Russia's departure from the International Space Station (ISS) program isn't exactly imminent, it would seem.
On Tuesday (July 26), Yuri Borisov, the new head of Russia's space agency Roscosmos, announced that the nation planned to leave the ISS consortium "after 2024."
That statement contains quite a bit of wiggle room, and it appears that Russia is going to take advantage of it. The nation intends to remain an ISS partner at least until its own space station is up and running, a milestone that's not expected until 2028 at the earliest, Reuters reported (opens in new tab) on Wednesday (July 27).
The International Space Station: Facts, history and tracking
Reuters cited NASA human spaceflight chief Kathy Lueders, who said she spoke with Russian space officials on Tuesday after Borisov's announcement.
"We're not getting any indication at any working level that anything's changed," Lueders told Reuters. She described the human spaceflight relationship between NASA and Roscosmos as "business as usual."
Many of Russia's other space partnerships, however, have fractured or dissolved recently, a result of the nation's ongoing invasion of Ukraine. Russian rocket engines are no longer sold to American companies, for example, and Russian-built Soyuz rockets have stopped flying out of Europe's Spaceport in French Guiana.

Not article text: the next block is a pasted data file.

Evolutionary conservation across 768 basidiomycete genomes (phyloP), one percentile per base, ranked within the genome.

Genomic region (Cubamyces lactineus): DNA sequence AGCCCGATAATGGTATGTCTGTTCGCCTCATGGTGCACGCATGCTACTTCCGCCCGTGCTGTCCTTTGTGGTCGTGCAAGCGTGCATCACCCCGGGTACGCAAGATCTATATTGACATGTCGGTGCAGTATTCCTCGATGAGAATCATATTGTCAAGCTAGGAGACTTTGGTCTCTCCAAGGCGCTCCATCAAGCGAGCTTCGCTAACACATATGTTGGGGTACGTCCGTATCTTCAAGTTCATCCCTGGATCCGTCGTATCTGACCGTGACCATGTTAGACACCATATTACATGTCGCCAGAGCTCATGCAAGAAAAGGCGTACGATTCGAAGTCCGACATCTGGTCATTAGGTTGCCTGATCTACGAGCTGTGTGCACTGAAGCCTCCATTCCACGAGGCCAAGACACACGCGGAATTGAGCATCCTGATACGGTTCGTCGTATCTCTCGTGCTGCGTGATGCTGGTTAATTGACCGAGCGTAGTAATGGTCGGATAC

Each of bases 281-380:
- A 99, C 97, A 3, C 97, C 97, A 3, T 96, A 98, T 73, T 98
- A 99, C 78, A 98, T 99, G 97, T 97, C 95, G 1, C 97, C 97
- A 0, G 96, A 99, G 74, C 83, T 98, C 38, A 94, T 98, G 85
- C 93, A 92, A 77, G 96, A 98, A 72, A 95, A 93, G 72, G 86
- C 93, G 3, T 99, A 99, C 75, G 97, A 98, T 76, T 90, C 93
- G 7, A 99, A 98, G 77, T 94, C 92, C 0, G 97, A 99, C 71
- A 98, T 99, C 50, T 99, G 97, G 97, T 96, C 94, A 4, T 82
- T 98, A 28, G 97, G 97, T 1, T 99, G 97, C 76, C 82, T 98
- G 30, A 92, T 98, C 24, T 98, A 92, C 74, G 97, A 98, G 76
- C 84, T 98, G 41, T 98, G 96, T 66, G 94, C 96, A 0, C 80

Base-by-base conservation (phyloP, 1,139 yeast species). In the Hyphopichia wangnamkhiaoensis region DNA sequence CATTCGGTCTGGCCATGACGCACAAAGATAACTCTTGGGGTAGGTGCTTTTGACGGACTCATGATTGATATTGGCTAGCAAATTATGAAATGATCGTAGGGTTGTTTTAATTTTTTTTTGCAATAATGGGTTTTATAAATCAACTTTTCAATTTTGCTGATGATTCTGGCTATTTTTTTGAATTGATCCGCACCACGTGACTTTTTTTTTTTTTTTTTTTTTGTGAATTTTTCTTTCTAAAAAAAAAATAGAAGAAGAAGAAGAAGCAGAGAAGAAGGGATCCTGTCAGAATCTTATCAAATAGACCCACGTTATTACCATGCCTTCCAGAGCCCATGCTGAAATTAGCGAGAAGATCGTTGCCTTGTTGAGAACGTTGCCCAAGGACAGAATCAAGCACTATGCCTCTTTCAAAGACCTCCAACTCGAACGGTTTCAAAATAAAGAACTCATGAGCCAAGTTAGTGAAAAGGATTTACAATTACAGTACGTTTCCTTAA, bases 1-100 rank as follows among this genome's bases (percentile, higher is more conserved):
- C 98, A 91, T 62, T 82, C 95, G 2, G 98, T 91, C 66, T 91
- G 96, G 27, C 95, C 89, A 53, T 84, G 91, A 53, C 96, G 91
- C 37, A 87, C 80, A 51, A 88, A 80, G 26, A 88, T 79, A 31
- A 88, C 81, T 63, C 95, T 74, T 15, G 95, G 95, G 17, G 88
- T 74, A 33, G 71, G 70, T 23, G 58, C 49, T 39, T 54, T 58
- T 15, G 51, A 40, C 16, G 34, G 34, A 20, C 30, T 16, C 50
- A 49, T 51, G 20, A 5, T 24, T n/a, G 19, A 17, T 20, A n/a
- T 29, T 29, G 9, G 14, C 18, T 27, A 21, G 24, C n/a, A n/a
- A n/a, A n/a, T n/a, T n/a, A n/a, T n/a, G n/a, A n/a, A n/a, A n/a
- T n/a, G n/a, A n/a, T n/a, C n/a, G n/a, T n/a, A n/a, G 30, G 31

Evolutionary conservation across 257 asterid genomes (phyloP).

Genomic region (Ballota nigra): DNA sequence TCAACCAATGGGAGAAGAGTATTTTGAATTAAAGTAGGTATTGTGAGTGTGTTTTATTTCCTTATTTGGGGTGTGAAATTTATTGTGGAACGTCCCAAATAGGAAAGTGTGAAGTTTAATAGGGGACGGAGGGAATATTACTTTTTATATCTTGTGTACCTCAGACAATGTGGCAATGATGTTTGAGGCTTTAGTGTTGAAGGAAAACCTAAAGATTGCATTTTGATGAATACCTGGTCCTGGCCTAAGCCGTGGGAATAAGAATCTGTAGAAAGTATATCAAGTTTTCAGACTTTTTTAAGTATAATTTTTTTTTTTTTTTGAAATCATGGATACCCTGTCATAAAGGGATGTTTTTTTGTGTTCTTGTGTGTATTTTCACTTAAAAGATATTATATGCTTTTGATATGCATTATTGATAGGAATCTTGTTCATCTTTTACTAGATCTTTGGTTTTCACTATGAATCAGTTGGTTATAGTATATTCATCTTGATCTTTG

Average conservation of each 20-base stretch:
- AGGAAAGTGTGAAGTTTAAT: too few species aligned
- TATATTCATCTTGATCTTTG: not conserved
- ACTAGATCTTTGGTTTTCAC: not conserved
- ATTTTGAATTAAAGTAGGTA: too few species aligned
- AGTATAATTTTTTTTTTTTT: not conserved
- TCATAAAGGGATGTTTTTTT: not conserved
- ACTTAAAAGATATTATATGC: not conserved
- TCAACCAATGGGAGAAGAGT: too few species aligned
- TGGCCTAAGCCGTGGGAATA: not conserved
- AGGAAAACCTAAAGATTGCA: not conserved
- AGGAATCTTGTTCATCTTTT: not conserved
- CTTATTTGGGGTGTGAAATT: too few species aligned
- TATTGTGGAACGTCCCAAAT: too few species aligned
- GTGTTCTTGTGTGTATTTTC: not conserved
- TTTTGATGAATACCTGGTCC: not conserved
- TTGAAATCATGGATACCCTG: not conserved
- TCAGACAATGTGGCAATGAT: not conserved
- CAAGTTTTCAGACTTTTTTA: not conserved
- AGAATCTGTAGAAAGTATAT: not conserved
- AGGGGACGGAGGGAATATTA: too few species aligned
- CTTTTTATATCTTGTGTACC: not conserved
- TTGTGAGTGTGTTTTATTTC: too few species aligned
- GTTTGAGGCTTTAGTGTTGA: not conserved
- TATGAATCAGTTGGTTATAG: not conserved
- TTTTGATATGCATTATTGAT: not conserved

And Borisov didn't exactly break new ground with this week's announcement. His predecessor as Roscosmos head, Dmitry Rogozin, threatened to leave the ISS consortium multiple times, tying the nation's continued participation to the lifting of sanctions imposed on Russia as a result of the Ukraine invasion. (Those sanctions have not been lifted.)
The orbital outpost that Russia plans to build is called the Russian Orbital Service Station, or ROSS. On Tuesday, Roscosmos published an interview about ROSS (opens in new tab) with Vladimir Solovyov, the flight director of the Russian segment of the ISS and the general designer of RSC Energia, the prime contractor for Russia's human spaceflight program.
Solovyov thinks a hasty withdrawal from the International Space Station would be a bad move for Russia.
"We, of course, need to continue operating the ISS until we create a more or less tangible backlog for ROSS," Solovyov said in the Roscosmos interview, as Reuters noted. (The Roscosmos piece is in Russian; translation provided by Google.) "We must take into account that if we stop manned flights for several years, then it will be very difficult to restore what has been achieved."
Mike Wall is the author of "Out There (opens in new tab)" (Grand Central Publishing, 2018; illustrated by Karl Tate), a book about the search for alien life. Follow him on Twitter @michaeldwall (opens in new tab). Follow us on Twitter @Spacedotcom (opens in new tab) or on Facebook (opens in new tab).